Steven Avery’s case is back in the national spotlight as Netflix debuted the second season of Making a Murderer, nearly three years after the first season created a furor across the country.
In response, we revisited the six times we talked with Super Lawyers selectees involved in Avery’s case to get their perspective on this high-profile and controversial case.
In 2005, Super Lawyers talked with Robert Henak, the Milwaukee appellate attorney who began representing Avery in 1994, who had already spent eight years in prison after he was convicted of rape:
Although Henak was certain of Avery’s innocence, he was unable to get the conviction overturned. “It’s a case that has really haunted me,” says Henak, who spent three years working on Avery’s behalf. “Going through the legal system, I was unable to help him, even though I had DNA evidence I thought showed that the trial was not fair.”
Then, in 2007, four years after the dismissal of Avery’s conviction and his release from prison, Super Lawyers discussed Avery with Stephen Glynn, whose firm began representing Avery in 1996.
Glynn never got over the feeling of guilt he felt the day Avery was arrested for the photographer’s murder.
“I wanted to pull the covers over my head,” Glynn says. “The impact emotionally was almost palpable. He was a guy I thought I knew. I was glad my wife was with me [that day] because I could not have driven back from court after everything began pointing to Steven.”
More unsettling for Glynn is the thought that this case might give the people of Wisconsin or its legislators a reason to turn against criminal justice reforms. In 2005, the Wisconsin Legislature passed reforms that required videotaped confessions in all juvenile and adult felony cases. It strengthened procedures for retention and testing of biological material, created new rules for eyewitness identification and limited the admissibility of unrecorded statements.
After Glynn, Jerry Buting and Dean Strang became Avery’s attorneys, and the ones prominently featured in Making a Murderer. In 2012, Buting talked with Super Lawyers about how they got involved in the murder case:
I was called by the other attorney, Dean Strang. He and I had worked on other cases, where we’d represented co-defendants, and so we were familiar with each other’s style. He thought we would complement each other well, and I think we did as the case went on. Dean has a very bright, gentlemanly, scholarly approach, and he was able to work with the prosecutors a little better than I was. It just developed where I had a little bit of the harder edge as the case proceeded. … We weren’t intending to do good cop/bad cop, but it developed that way as the case went on.
[Avery] continues to maintain his innocence, and I continue to believe the evidence was very suspicious in the case. The original jury-I think when they went out their first vote was seven “not guilty,” three “guilty,” and two uncertain. Then they deliberated for four and a half days before they finally convicted. So it was not a slam-dunk case. I think his fight for justice is going to go on. It may take a long time before the truth comes out.
A year after Making a Murderer aired, in 2016, Super Lawyers caught up with Strang and Buting as they toured the country talking about the good, bad and ugly of the justice system. Here’s how Strang explained Making a Murderer‘s impact and how he reacted to the spotlight placed on him.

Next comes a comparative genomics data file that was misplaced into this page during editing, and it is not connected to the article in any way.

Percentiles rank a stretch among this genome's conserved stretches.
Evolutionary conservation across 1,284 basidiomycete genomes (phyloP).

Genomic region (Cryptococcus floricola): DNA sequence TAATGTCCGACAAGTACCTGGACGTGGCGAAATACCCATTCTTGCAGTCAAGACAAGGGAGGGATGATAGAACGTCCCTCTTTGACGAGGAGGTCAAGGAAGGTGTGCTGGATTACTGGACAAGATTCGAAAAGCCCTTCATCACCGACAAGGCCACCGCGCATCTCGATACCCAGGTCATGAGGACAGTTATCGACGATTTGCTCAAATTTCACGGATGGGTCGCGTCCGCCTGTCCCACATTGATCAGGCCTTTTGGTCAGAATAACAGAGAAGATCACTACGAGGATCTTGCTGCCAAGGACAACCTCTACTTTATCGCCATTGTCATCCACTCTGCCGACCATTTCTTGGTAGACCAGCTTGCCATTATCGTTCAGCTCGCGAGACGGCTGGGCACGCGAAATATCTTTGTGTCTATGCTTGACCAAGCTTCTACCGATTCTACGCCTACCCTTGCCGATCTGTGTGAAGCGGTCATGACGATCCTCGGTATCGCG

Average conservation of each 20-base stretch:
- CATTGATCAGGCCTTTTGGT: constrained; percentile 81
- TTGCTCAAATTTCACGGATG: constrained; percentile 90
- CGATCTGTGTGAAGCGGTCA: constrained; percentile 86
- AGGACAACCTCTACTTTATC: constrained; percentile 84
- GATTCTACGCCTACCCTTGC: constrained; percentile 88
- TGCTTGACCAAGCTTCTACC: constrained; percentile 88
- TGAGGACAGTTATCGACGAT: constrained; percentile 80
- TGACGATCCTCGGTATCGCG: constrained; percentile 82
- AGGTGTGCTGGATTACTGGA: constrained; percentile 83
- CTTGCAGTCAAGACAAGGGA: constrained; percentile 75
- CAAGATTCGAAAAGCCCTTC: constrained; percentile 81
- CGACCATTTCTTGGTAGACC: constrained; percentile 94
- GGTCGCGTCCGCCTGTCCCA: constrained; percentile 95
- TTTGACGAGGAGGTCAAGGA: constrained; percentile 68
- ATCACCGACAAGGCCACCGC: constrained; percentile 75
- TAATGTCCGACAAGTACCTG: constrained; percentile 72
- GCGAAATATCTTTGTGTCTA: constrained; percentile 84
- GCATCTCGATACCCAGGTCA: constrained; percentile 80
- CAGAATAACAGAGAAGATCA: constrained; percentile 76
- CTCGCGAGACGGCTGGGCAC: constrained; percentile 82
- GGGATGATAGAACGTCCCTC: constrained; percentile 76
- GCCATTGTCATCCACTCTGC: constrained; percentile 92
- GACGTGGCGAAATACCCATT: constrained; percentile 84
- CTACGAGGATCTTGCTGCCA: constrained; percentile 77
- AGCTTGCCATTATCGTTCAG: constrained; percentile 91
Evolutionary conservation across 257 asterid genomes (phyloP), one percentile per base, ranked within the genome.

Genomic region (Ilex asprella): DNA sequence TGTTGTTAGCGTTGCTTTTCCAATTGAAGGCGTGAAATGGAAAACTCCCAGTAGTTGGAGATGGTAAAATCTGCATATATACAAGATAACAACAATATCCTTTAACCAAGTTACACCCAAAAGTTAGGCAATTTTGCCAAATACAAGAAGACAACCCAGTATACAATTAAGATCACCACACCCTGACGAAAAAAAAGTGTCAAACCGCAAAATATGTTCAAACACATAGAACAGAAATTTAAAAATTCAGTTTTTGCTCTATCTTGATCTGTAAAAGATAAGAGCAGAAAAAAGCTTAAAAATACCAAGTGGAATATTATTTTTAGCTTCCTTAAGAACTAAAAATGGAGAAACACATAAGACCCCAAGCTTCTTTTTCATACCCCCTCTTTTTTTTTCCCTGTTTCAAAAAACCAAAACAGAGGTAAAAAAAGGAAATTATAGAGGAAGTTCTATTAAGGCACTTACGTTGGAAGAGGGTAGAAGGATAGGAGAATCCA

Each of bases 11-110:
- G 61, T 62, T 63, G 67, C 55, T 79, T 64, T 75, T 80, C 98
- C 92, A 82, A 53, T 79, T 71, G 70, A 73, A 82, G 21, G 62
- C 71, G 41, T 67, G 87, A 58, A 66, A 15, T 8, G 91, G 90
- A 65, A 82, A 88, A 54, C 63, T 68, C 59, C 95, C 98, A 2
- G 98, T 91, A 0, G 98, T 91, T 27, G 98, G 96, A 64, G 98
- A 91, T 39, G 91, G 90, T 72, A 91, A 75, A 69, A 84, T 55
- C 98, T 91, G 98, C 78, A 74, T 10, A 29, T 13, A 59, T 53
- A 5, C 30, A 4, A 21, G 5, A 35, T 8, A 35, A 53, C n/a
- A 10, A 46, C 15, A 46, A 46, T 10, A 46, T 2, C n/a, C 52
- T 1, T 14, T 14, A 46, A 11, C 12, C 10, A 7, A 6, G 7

“Jerry and I were getting on with life, minding our own business,” Strang explains. “Then Making a Murderer came out. Effectively, Jerry and I were handed a microphone. We thought that, while we have it, we should use it.”
“Given my debt to the legal profession, I think it’s a matter of obligation to use the microphone to useful ends: furthering a conversation about the strengths and weaknesses of our justice system, thinking about ways we ought to be improving the administration of justice. I can point to 100 other lawyers who might do a better job with the microphone than I would, but for the moment, it got handed to me.”
“I think progress comes, and the speed at which progress comes is accelerated when the public begins to pay attention to how their police departments are serving their communities, how the judicial system is functioning, and whether public resources are being expended well and wisely and achieving a reliable, fair system for all of us. I see reason for guarded optimism in the public response to documentaries like Making a Murderer, The Jinx and Serial.”
In the same year, Kathleen Zellner picked up Avery’s case, and then in 2017, she filed a motion with new evidence. In the 2018 Illinois Super Lawyers Magazine, she explained how she approaches Avery’s case and what the new information could mean moving forward.
“I do think there’s certain venom with the Avery case and with the [accompanying] social media that I haven’t experienced before,” she says. “Whenever cases reach a level of being high-profile, you get a lot of pushback from the other side. And because this went to the level of being a documentary, it has made that even stronger. The people who are against Avery are really against him. But [the pushback] motivates me. It doesn’t intimidate me.”
Late 2017, Avery’s motion for a new trial was denied and in June 2018, Brendan Dassey’s petition to the United States Supreme Court was denied. With the newest season of the documentary released, time will tell where Avery’s case ends up and how these Super Lawyers selectees will continue to be involved in a case that’s grabbed the attention of millions across the country.
Read up on more Super Lawyers listees by accessing the digital editions of Super Lawyers Magazine.